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The Effects of Bullying

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BULLYING
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At the end of this month, the Von Bs are joining forces with several friends and businesses for an event to benefit Michael Morones, the 11-year-old My Little Pony fan who was bullied so severely that he attempted suicide. More on the event in a later post; however, all the planning over the last couple of weeks has gotten me thinking about bullying and how it has affected me personally.

As I have written before, I was bullied when I was younger. For me it started out because I was smart and a good kid. That followed me through elementary school, middle school, and high school. Once I reached high school, the bullying also started to include comments about me being gay. Now, to be honest, I didn't have a clue I was gay until the end of my senior year in high school. For me, not being interested in girls wasn't even something I noticed. I was a geek (some things never change, I know), so I knew girls wouldn't be interested in me, and for the most part I was OK with that.

However, when you don't date, you are smart and most of your friends are girls, people start to assume and talk about you being gay. This was something that did not bother me at that point in time. I just went on living my life and letting comments roll off my back.

It wasn't until later, after I realized I was gay, that all that teasing started to affect me as a person. I would say that before I was gay, I was very easygoing and dare I say likeable and happy. I think on some level after I realized I was gay, I made a subconscious decision to never be teased about who I am again. This was the first step in me shutting people out and not letting anyone get close. I was scared to allow any male friends to get to know me, because I didn't want to be teased about being gay, or worse yet, allow myself to develop any possible feelings toward them. I felt I couldn't really befriend girls, because, once again, that would lead to people talking about me being gay. So I made a decision to go through life alone.

Now, when I say I made a decision to go through life alone, I don't mean I was a hermit. I mean I refused to allow anyone to get too close, and I refused to confide in anyone. I couldn't let anyone through those walls I built to hide my secret. I had friends, but it's very difficult to develop meaningful friendships when you are hiding such a large part of yourself.

I can honestly say that it was during this time that I contemplated suicide on several different occasions. To this day I can remember those days like it was yesterday. I remember how I thought about doing it and why I felt it was my only answer. I didn't want to be alone for the rest of my life, and at that point in time, I was sure that that was what was going to happen. To be honest, I don't know exactly what stopped me. Maybe it was the faith I had at the time, or the fear of the impact my suicide would have on my family. Whatever prevented me, I can say with certainty that suicide would not have been the answer. I can also understand how people can reach the point where they feel it is their only answer.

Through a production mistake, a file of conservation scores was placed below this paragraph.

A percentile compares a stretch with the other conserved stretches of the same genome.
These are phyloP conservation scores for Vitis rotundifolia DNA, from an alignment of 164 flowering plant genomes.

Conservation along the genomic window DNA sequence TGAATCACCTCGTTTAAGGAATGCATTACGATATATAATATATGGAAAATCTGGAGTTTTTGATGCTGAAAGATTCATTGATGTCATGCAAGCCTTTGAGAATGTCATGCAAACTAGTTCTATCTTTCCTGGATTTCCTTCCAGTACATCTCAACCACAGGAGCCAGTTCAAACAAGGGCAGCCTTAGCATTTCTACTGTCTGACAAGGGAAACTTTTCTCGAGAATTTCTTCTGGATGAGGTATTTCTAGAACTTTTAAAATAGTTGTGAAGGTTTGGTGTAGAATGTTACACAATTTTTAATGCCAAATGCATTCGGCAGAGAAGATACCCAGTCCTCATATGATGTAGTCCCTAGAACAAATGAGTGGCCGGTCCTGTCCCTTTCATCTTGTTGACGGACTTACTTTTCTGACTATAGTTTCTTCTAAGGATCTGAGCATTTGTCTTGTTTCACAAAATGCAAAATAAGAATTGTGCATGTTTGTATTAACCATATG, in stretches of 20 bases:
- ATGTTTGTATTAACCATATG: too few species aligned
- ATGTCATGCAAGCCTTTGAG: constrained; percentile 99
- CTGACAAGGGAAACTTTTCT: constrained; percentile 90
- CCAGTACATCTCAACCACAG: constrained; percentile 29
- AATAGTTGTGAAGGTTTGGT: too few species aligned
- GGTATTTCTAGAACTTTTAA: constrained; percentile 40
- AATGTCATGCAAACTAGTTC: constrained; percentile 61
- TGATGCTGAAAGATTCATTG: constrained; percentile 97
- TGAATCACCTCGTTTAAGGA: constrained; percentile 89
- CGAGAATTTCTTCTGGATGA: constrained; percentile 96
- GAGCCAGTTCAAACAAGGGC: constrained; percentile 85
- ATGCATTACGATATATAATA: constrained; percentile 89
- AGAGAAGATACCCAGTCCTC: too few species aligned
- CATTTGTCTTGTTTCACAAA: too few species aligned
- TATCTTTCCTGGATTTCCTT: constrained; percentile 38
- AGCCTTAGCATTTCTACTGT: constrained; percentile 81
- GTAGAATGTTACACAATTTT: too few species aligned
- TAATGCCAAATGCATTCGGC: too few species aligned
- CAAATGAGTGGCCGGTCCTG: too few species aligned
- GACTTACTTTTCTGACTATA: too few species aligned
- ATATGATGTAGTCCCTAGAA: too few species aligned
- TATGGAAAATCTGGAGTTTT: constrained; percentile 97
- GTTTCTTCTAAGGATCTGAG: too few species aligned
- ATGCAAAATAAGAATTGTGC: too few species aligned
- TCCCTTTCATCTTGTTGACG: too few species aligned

Now, you would think that once I accepted the fact that I was gay, came out of the closet and found a partner, the fear of bullying would end. Well, you would be wrong. For me all of that just complicated my life even more. The friends I had at the time dropped me like a hot potato. Some couldn't handle me being gay; others felt that I should have made more of an effort to include them in my life. To this day that still hurts. I was the one dealing with a life-changing event, and I was expected to be the accepting one.

I felt I was trying, but it wasn't easy, because I didn't know at the time that I was dating a bully. You see, for the 10 years I was with my ex, he mentally abused me, and if you stop and think about it, that is a form of bullying. He played on my fears that I had shared with him. He spent years telling me that I was an ugly, dark person and no one liked me. He alienated me from the few friends I had and my family. He spent almost every waking moment telling me how ugly I was and that I was lucky to have him. It was during these 10 years that thoughts of suicide once again started to return. I can still remember sitting at the computer one night that he was out and typing out my suicide note.

I'm sure that the only thing that stopped me that night was my grandmother, who had passed away years earlier. I'm not a very religious person, but I believe without a doubt that she is always watching over her Tommy, and she is the reason I didn't end my life that night. It was at this time that I began to fix my relationship with my parents, and I began to see that I deserved better. Luckily for me, I also met Vivian, and she showed me just how much I had to offer to not only others but myself.

Bullying is ugly, and unfortunately it seems like an accepted rite of passage. Well, I'm here to say that that rite of passage needs to end. Being bullied affects you for a lifetime. For me the effects of bullying did not start to rear their ugly head until years later. I was one of the lucky ones who was able to beat the effects of being bullied. There are too many who aren't as lucky. No one deserves to be bullied, and all of us -- gay, straight, bi, and transgender -- need to come together and put an end to it.

To find out more about the upcoming benefit, please visit Art + Drag for Michael and Diary of a Drag Queen Husband.

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Need help? In the U.S., visit The Trevor Project or call them at 1-866-488-7386. You can also call 1-800-273-8255 for the National Suicide Prevention Lifeline.